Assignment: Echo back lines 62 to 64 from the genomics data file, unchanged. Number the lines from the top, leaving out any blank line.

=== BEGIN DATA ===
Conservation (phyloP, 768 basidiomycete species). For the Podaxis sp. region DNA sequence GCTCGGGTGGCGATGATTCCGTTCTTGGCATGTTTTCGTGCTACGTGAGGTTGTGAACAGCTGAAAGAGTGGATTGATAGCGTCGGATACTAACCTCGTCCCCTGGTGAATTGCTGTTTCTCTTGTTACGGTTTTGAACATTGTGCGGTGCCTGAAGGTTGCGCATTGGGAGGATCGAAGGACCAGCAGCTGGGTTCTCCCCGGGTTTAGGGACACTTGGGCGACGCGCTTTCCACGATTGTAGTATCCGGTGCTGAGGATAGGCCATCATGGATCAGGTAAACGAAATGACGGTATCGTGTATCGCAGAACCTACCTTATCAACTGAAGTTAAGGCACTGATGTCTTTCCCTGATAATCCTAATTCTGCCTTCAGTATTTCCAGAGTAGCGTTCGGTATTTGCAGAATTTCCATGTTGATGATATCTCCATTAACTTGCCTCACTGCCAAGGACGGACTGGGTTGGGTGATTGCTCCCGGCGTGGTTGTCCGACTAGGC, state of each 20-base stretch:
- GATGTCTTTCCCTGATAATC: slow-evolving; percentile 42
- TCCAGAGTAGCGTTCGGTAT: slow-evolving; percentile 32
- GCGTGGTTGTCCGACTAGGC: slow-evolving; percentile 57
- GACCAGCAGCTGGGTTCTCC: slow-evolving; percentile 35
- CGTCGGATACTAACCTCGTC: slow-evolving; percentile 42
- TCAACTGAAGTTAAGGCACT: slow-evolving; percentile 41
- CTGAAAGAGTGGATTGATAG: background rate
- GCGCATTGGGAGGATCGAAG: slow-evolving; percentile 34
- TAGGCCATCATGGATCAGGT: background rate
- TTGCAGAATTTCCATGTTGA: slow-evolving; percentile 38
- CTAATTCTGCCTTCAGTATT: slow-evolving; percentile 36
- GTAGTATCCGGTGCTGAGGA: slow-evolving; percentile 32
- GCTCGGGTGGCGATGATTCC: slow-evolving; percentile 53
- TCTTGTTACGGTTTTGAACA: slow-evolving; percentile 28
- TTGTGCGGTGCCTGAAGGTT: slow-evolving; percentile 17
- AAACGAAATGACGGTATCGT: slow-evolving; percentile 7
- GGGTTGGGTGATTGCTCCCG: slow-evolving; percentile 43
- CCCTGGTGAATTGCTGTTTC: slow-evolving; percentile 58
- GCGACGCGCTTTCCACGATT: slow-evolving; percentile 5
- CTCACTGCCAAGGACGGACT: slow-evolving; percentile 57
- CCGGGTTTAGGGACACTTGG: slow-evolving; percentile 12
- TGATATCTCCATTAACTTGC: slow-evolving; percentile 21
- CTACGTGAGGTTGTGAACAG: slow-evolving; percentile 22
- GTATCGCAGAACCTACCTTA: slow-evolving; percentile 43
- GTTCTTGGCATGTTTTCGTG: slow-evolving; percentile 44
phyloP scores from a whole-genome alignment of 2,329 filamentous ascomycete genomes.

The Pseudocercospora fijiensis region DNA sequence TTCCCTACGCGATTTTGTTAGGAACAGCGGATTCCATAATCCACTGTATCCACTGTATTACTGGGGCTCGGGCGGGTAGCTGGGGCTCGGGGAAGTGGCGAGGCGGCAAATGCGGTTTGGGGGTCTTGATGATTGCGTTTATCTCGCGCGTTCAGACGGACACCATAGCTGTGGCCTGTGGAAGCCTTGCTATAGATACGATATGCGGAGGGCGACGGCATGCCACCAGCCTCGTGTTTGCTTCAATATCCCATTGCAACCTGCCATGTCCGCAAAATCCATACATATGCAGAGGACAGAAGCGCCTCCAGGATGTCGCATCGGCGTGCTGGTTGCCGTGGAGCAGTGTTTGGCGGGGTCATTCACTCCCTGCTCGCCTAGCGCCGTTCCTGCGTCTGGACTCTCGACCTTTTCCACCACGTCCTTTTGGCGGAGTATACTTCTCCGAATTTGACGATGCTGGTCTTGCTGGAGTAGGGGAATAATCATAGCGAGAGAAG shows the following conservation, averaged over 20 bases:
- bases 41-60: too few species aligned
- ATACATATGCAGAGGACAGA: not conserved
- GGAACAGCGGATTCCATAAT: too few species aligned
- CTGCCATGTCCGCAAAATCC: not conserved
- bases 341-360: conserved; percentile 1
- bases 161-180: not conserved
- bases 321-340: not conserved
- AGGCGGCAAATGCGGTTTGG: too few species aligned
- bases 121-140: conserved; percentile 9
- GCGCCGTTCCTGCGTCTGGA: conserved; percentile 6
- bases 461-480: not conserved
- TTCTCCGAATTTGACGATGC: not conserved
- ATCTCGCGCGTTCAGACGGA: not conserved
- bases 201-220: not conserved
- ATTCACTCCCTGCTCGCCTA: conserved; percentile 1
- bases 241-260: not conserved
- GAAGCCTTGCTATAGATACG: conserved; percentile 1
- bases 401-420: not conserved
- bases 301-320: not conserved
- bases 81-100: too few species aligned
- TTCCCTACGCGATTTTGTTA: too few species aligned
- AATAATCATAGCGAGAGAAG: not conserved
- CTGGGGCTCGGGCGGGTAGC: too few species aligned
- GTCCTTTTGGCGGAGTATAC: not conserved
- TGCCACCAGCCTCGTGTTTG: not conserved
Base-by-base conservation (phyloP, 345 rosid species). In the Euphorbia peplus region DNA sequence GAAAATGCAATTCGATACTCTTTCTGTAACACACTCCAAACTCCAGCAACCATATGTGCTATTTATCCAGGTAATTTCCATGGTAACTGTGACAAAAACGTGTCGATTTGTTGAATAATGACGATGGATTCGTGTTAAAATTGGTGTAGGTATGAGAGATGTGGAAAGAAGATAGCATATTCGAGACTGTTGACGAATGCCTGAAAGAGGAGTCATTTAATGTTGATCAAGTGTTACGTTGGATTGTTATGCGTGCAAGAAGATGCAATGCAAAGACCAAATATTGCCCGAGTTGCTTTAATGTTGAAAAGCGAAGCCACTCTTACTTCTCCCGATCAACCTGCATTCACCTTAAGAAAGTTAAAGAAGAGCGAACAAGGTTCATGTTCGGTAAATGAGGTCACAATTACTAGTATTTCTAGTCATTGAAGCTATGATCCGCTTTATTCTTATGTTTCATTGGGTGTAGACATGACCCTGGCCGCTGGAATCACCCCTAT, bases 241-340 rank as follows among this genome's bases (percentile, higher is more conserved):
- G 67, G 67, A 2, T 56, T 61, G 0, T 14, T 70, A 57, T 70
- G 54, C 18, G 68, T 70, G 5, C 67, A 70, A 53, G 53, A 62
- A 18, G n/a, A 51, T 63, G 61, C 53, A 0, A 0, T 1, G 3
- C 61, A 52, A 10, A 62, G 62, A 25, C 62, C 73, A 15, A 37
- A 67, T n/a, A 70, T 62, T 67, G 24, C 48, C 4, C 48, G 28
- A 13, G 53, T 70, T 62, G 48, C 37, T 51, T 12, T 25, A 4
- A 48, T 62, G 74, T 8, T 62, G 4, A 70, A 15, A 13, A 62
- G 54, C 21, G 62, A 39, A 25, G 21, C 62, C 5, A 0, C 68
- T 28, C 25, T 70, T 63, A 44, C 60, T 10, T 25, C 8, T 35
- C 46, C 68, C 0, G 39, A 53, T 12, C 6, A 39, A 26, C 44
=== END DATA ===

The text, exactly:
- G 54, C 21, G 62, A 39, A 25, G 21, C 62, C 5, A 0, C 68
- T 28, C 25, T 70, T 63, A 44, C 60, T 10, T 25, C 8, T 35
- C 46, C 68, C 0, G 39, A 53, T 12, C 6, A 39, A 26, C 44